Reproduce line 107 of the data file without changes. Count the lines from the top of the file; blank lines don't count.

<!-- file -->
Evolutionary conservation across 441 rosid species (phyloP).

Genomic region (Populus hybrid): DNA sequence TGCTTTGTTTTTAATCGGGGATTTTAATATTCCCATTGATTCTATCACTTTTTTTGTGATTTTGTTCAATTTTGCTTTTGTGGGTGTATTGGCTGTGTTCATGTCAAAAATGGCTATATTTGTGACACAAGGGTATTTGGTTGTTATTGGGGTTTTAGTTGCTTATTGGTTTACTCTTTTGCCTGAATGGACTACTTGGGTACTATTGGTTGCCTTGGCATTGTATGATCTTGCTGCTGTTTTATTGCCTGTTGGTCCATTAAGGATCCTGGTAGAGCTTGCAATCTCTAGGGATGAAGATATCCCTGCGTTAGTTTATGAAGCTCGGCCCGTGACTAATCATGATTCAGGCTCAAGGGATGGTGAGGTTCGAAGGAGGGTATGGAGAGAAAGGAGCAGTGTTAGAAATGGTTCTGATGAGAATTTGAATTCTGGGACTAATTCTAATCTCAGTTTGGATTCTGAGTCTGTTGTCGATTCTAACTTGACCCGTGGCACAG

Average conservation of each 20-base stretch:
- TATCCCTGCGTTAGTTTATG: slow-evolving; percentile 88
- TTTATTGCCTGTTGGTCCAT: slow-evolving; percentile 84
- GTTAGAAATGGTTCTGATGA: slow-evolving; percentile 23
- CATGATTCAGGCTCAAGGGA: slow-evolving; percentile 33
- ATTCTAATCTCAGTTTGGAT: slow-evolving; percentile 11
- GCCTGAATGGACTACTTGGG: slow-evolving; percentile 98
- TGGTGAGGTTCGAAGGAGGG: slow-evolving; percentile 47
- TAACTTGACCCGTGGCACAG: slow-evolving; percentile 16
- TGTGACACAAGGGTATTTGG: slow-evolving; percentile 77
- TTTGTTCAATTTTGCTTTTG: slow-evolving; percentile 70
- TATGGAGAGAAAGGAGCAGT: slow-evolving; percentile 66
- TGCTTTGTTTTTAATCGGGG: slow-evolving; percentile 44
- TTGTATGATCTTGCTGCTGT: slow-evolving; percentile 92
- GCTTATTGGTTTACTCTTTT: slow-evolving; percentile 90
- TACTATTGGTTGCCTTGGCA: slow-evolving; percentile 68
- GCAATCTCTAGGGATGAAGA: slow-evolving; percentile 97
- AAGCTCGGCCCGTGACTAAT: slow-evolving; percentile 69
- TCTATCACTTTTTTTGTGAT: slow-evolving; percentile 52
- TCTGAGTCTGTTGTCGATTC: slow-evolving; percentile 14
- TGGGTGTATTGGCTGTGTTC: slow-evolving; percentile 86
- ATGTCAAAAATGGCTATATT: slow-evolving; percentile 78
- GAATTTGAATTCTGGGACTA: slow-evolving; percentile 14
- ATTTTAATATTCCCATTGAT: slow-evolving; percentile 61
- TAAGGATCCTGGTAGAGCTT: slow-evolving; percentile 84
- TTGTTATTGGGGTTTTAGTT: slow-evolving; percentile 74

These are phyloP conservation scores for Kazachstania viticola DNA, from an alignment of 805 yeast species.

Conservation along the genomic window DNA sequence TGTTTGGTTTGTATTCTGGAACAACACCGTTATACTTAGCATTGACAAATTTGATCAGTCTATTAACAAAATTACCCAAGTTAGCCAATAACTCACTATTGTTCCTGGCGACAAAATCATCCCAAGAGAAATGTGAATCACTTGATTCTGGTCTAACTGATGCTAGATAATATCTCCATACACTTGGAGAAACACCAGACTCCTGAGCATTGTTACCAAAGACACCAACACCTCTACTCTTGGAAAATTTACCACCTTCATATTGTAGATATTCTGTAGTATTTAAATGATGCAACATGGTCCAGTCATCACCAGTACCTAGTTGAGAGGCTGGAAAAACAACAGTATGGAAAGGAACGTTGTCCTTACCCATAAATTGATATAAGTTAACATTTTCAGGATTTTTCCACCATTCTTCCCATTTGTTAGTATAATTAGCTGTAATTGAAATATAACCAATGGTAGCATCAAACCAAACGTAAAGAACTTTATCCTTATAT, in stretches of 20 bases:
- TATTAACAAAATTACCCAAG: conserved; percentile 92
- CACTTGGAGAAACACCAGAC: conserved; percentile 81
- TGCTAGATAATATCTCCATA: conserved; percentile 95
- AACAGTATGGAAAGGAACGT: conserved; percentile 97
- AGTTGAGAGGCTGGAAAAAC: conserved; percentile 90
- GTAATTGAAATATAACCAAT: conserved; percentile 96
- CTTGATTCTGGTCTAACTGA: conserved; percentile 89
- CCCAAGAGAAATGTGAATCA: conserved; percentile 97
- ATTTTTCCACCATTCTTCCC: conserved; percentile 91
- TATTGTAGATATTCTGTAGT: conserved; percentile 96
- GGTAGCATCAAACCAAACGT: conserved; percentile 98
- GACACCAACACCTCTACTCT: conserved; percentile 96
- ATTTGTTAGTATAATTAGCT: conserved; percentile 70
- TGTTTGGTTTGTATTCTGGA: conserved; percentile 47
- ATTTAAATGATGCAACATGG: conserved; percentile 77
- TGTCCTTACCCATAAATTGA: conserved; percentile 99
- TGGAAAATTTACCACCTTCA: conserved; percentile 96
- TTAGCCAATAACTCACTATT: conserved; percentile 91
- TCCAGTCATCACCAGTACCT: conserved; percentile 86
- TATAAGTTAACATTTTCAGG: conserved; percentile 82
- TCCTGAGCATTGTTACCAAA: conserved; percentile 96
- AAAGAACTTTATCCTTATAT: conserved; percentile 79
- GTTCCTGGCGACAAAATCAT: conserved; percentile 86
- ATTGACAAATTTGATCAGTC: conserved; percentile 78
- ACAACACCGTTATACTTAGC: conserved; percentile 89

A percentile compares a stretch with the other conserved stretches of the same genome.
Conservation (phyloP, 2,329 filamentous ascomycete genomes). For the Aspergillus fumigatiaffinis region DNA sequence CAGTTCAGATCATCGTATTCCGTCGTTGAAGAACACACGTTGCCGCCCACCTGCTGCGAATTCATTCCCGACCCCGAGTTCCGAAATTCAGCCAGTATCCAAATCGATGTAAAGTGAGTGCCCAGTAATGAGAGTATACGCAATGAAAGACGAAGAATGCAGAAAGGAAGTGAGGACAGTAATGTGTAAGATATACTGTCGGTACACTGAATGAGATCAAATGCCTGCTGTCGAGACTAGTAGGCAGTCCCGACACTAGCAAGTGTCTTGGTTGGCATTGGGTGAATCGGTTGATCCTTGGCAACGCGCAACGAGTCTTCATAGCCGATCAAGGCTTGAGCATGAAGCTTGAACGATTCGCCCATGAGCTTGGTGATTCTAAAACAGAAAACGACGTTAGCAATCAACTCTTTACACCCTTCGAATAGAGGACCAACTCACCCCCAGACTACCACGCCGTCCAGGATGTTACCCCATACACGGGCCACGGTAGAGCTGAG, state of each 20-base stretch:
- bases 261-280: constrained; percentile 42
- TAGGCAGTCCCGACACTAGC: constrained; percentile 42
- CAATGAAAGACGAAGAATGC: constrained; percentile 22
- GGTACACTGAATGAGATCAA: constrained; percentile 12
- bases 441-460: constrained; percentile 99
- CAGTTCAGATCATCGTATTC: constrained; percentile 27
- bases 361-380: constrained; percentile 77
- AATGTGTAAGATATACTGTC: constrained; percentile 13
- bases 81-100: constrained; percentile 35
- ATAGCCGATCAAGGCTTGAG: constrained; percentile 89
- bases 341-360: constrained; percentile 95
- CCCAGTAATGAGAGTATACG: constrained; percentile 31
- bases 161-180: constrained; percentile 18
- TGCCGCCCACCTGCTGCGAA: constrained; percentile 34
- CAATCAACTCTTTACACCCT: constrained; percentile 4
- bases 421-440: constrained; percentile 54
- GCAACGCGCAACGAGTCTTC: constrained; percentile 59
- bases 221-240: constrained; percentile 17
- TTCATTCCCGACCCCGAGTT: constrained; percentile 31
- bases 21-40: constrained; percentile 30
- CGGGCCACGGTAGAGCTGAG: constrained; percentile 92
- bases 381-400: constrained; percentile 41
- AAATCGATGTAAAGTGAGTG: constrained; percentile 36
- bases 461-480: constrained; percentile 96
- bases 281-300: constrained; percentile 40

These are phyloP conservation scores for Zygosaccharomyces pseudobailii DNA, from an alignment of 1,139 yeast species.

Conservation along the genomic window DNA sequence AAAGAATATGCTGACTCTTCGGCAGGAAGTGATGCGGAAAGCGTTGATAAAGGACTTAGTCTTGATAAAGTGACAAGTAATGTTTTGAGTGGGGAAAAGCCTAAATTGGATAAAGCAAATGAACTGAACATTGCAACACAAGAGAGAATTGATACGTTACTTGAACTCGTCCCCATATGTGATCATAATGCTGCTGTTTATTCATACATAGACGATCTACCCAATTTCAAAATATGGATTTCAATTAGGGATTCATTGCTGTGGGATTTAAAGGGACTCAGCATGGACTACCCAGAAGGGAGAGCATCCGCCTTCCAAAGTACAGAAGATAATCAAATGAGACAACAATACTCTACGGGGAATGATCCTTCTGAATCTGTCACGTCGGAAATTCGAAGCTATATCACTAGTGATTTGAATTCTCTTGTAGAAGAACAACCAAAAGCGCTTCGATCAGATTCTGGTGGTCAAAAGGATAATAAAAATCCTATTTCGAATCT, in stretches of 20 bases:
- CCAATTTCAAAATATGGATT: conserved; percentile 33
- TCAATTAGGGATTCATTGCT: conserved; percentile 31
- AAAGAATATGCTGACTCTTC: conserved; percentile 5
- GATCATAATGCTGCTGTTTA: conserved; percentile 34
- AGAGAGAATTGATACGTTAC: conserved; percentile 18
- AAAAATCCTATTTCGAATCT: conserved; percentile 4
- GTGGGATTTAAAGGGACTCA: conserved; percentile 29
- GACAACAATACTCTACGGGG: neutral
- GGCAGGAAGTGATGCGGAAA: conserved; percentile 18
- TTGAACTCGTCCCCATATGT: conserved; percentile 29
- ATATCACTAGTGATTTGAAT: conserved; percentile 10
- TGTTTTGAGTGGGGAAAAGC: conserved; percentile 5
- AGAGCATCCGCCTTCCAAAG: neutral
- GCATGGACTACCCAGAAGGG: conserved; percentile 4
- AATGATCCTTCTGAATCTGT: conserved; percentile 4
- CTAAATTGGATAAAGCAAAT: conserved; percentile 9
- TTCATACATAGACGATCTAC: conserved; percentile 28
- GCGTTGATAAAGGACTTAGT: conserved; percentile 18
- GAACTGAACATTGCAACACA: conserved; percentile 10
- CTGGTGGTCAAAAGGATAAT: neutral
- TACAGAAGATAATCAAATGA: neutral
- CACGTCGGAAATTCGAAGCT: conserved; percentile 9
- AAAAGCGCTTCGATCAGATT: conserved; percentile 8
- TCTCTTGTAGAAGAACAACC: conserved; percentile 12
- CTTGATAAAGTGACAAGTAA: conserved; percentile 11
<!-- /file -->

- AAAAGCGCTTCGATCAGATT: conserved; percentile 8